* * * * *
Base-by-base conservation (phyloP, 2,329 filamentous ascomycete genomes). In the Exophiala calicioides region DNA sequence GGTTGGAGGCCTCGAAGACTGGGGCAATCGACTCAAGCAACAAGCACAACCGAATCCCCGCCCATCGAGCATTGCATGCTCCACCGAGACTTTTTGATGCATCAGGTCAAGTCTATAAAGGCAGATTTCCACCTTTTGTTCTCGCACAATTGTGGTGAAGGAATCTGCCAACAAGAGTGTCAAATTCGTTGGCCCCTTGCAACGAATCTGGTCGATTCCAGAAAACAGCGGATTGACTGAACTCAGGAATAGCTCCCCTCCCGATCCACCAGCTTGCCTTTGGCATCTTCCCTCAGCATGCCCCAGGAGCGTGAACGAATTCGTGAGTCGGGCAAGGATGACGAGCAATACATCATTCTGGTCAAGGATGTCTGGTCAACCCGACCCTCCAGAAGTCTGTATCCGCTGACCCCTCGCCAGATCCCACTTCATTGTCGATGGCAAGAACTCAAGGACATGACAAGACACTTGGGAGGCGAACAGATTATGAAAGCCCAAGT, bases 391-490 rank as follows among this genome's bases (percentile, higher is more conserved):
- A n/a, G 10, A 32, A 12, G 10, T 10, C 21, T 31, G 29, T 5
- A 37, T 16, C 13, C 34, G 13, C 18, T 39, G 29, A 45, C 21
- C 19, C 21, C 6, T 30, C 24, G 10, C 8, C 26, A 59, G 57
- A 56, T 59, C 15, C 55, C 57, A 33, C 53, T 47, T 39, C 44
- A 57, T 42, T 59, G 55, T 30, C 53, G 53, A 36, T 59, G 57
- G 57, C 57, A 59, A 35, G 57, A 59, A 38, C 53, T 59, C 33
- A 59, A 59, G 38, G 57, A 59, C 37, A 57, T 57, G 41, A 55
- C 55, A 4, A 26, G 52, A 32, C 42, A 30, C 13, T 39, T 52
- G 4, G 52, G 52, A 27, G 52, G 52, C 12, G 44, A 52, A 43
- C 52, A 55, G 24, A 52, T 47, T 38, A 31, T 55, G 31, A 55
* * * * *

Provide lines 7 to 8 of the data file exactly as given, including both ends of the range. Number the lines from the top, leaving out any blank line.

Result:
- G 57, C 57, A 59, A 35, G 57, A 59, A 38, C 53, T 59, C 33
- A 59, A 59, G 38, G 57, A 59, C 37, A 57, T 57, G 41, A 55